The G5 Partnership Concept

There are many ways to form a partnership, but over time, most profit sharing methods in partnerships don’t work. Here’s a way that does work.

The traditional share-and-share-alike agreement seems like a fair arrangement at the beginning of every partnership. Does this sound familiar, “We will both share the effort and split the profits 50/50.” Even with the best of intensions, somehow, over time, the equal sharing of effort, time, and risk seems to fade away and the partners are no longer participating on an equal basis. Inevitably, one partner ends up pulling more than half of the weight. However, under their partnership agreement, both partners continue to share equally in the profits. In our opinion, this is a sure-fire formula for a partnership to fail.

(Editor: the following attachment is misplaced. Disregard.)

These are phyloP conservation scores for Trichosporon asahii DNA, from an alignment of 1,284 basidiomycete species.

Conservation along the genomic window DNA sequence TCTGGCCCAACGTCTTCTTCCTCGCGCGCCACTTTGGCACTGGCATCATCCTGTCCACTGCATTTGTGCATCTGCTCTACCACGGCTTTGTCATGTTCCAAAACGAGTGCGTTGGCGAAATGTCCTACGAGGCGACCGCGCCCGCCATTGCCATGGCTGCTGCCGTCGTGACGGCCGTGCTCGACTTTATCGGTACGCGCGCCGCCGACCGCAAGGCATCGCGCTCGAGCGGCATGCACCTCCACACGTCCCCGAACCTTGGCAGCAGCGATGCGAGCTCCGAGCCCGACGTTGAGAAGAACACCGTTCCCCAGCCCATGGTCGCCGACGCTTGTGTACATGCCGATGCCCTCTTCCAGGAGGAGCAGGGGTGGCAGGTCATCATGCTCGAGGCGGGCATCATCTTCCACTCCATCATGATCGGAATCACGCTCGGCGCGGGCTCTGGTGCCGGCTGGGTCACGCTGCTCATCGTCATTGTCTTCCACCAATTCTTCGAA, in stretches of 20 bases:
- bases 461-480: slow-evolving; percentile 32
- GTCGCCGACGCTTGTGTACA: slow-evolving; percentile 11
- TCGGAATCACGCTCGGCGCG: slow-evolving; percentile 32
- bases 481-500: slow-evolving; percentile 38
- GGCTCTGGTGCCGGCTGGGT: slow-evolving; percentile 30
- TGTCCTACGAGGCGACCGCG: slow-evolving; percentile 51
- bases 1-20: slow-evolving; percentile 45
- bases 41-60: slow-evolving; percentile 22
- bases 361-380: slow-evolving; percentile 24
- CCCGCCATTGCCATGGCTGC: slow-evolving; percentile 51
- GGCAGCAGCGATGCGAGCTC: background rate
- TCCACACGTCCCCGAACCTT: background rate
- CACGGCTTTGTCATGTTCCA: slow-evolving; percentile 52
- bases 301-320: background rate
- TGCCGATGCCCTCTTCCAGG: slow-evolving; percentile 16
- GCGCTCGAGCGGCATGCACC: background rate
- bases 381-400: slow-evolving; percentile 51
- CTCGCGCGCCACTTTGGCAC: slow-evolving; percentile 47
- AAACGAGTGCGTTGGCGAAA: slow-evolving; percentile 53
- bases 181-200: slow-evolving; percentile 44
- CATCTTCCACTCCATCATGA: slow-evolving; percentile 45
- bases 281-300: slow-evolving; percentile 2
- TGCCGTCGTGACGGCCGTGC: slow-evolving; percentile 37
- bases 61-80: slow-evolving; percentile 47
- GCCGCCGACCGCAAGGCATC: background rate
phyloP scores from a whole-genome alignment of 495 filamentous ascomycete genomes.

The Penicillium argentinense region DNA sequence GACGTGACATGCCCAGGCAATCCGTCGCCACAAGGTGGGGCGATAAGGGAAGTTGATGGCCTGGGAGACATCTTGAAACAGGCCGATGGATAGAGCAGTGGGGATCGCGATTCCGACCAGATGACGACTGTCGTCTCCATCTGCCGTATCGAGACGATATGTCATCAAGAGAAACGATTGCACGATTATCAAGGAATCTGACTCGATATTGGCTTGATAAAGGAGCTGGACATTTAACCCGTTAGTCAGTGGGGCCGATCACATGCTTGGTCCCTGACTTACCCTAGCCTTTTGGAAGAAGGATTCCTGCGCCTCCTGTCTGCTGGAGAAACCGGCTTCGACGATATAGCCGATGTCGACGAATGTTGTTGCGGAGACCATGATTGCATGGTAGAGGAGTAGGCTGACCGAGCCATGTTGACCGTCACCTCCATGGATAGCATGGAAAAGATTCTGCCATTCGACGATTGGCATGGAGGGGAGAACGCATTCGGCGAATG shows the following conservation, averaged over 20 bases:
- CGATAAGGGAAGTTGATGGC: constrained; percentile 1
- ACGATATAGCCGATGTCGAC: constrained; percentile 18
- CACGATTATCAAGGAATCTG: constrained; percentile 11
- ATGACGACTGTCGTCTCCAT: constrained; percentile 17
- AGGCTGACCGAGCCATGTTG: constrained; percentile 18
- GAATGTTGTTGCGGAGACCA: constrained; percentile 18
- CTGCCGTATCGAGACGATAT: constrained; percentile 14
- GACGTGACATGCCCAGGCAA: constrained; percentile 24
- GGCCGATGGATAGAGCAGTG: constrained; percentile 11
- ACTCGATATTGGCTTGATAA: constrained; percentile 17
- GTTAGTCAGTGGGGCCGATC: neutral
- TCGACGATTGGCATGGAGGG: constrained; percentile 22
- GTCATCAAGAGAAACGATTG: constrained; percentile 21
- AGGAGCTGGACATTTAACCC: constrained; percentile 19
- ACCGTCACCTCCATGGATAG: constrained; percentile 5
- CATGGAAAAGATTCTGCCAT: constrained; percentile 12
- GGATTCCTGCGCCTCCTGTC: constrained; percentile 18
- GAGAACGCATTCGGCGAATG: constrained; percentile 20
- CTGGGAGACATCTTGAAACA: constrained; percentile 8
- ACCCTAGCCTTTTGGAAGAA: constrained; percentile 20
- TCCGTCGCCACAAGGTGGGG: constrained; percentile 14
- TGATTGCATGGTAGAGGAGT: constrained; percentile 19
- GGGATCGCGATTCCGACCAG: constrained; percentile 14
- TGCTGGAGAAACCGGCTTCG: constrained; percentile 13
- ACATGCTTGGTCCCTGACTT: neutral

The G5 Concept

A few years ago, five brokers, who knew each other for many years from their monthly local exchange meetings, got together to see if they could make some money and have some fun doing it. The five brokers, Chet Allen, S.E.C., Dan Harrison, Greg La Marca, Virgil Opfer, S.E.C., and Bob Stewart decided to join together to seek exceptional real estate opportunities.

This decision led to a series of organizational meetings. At the early meetings, we decided to define in writing our goals and objectives. The impetus for that important decision was the direct result of the Business Symposiums sponsored by S.E.C. and, in particular, the Denver symposium at which Harry Kennerk, S.E.C., clearly defined the importance of setting specific goals, and to define the obstacles in achieving those objectives.